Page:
Self-control, discipline, ‘grit’ – these are portrayed as universally desired traits and are ingrained in us from a very early age. Indeed, even the most liberal of parents, who desire nothing more than for their children to follow their dreams, want them to do so in a structured, organized and disciplined way, as that is widely-acknowledged to be the most reliable path to success.
So, many of us make lists, draw out plans, step-by-step itineraries, vision boards, reminders, milestones – anything and everything that would motivate us to trudge on towards our goals and to stay on track. We install apps that control our social media use, limit our Netflix time, make promises and compromises with ourselves in order to fuel this motivation and be productive and efficient. Many go a step further and deny themselves any positive reinforcement until their work is completed – an assignment finished, an article edited, a book read or a report compiled.
This is one extreme of the productivity spectrum: in stark contrast to those of us who procrastinate and require time pressure to feel motivated, many people are at the mercy of their self-discipline, their rigid schedules almost a self-imposed challenge to see how much they can accomplish and how quickly.
Increasingly, however, studies are being published which reveal the potential hazards of such rigid self-discipline. Massachusetts Institute of Technology recently published a study which identified a correlation between high levels of self-discipline and a decline in mental health and self-confidence in teens. Some of the subjects were shown to be wholly dependent on the quality of their schoolwork and sports performance for their self-image, developing unhealthy levels of anxiety and isolation if their grades or standards slipped.
Another report, published this year by UCLA, found that the socially-drilled “need to succeed” has a drastic mental impact on high school students, as they are increasingly pressured to decide their future career paths from an early age, and to map out their post-graduation route.
Author and educator Alfie Kohn explores similar ideas in his book Why Self-Discipline is Overrated. Kohn argues that those of us who complete a task the moment it’s assigned may be viewed as paragons of virtue, but “often the truth is that these individuals need to get the task out of the way in order to stave off anxiety and erase the negative feeling of leaving something unfinished.” Ultimately, Kohn concludes, “many individuals feel that their worth depends on their performance, which is a slippery slope in the context of self-esteem.” So, although this is an efficient way of getting work done and ticking items off your list, it’s not a recipe for an enjoyable life.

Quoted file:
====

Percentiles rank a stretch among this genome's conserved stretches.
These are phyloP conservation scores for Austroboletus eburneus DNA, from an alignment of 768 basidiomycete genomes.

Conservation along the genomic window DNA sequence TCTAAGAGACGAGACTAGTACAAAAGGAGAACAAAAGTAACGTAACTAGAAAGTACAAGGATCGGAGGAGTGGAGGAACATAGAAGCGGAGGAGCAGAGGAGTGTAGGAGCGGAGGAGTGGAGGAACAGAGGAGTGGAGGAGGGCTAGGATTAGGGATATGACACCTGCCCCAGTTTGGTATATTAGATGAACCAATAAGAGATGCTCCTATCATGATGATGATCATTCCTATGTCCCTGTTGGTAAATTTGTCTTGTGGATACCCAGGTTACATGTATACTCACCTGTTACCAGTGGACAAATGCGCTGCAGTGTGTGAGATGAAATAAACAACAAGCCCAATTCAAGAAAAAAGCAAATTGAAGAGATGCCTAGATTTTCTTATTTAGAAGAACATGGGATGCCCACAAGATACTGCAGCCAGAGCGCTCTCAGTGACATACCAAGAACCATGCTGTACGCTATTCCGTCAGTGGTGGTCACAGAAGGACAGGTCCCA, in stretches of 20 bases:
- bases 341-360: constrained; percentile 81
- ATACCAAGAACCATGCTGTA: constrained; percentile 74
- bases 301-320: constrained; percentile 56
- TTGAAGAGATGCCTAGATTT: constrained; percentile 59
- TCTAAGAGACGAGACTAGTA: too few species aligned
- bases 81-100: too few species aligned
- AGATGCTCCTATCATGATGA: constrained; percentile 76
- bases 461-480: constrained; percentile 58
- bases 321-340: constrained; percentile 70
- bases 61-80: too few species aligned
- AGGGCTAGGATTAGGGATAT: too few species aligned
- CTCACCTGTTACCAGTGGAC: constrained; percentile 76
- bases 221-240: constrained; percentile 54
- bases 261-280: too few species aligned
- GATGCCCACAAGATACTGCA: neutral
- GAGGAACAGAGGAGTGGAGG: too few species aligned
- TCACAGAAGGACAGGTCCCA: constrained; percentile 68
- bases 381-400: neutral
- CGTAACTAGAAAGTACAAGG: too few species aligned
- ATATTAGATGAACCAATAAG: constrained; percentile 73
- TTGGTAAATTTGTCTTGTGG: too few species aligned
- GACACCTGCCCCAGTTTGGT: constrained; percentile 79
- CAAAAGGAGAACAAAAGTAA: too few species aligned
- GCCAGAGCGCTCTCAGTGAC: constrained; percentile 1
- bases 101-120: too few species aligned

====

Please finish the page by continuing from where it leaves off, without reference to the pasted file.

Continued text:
Crucially, efficient and productive individuals may be praised by society for their internal motivation, but sometimes all that means is that they are adept at internalising society’s “need to succeed” bootcamp model. So while we celebrate individuals who are ambitious – “driven”, we call them – it’s possible they’re being driven by relentless drill sergeants of their own making.
Numerous writers are also turning their attention to this issue and interrogating the usefulness of self-discipline. Authors Anne Marsh and Gavin Aisley, for instance, mock the idea that those individuals who denounce a rigid disciplinary schedule are destined to be lazy, unambitious underachievers who will fail at life.
Writer Susan Piver, meanwhile, relinquished scheduling in favour of asking what she felt like doing on any particular day instead. She found that she still accomplished all her necessary tasks, but in an effortless manner and without the need to leash herself to a strict to-do list.
So, it’s possible that loosening our self-imposed collars for some breathing space and trusting ourselves not to collapse without a rigid schedule might not be anathema after all.
Feature image credit: Amy Silverman Fit